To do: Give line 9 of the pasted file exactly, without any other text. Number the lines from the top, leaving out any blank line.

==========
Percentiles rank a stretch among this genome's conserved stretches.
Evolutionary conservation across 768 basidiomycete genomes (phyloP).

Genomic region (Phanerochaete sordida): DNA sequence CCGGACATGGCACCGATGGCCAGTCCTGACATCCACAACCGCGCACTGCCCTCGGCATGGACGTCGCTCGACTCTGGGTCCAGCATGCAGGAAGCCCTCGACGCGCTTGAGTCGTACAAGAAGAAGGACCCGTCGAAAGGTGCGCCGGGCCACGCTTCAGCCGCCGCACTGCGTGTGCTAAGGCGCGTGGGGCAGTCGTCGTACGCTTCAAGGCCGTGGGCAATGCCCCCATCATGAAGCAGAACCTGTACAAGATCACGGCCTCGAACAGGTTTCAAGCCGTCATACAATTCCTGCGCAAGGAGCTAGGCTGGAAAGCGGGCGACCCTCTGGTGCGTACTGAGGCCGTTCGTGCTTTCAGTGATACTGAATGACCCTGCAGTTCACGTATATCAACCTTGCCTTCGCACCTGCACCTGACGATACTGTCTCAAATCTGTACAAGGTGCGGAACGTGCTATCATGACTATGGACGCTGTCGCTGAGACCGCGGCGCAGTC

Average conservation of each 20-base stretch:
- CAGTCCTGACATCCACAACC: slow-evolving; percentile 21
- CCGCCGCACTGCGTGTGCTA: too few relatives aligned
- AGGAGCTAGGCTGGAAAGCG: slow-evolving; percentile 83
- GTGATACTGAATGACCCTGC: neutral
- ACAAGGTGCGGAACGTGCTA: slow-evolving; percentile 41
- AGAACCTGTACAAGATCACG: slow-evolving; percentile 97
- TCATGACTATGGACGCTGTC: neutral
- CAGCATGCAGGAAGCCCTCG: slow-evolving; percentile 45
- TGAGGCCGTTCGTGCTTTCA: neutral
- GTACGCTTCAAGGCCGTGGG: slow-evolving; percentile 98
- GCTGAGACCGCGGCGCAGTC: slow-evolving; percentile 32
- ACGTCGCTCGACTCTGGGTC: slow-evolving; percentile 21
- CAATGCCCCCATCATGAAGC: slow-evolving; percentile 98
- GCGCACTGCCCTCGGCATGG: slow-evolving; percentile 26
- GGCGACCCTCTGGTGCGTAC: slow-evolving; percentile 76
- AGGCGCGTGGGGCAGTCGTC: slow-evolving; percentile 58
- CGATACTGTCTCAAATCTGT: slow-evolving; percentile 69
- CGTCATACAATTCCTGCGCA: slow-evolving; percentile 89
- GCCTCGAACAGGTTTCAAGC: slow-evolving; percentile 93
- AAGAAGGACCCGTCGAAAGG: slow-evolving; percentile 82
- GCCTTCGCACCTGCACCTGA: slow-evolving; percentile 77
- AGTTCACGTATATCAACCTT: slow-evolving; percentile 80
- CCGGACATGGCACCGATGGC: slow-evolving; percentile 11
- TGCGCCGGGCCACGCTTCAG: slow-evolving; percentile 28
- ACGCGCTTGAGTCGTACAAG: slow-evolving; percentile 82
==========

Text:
- ACAAGGTGCGGAACGTGCTA: slow-evolving; percentile 41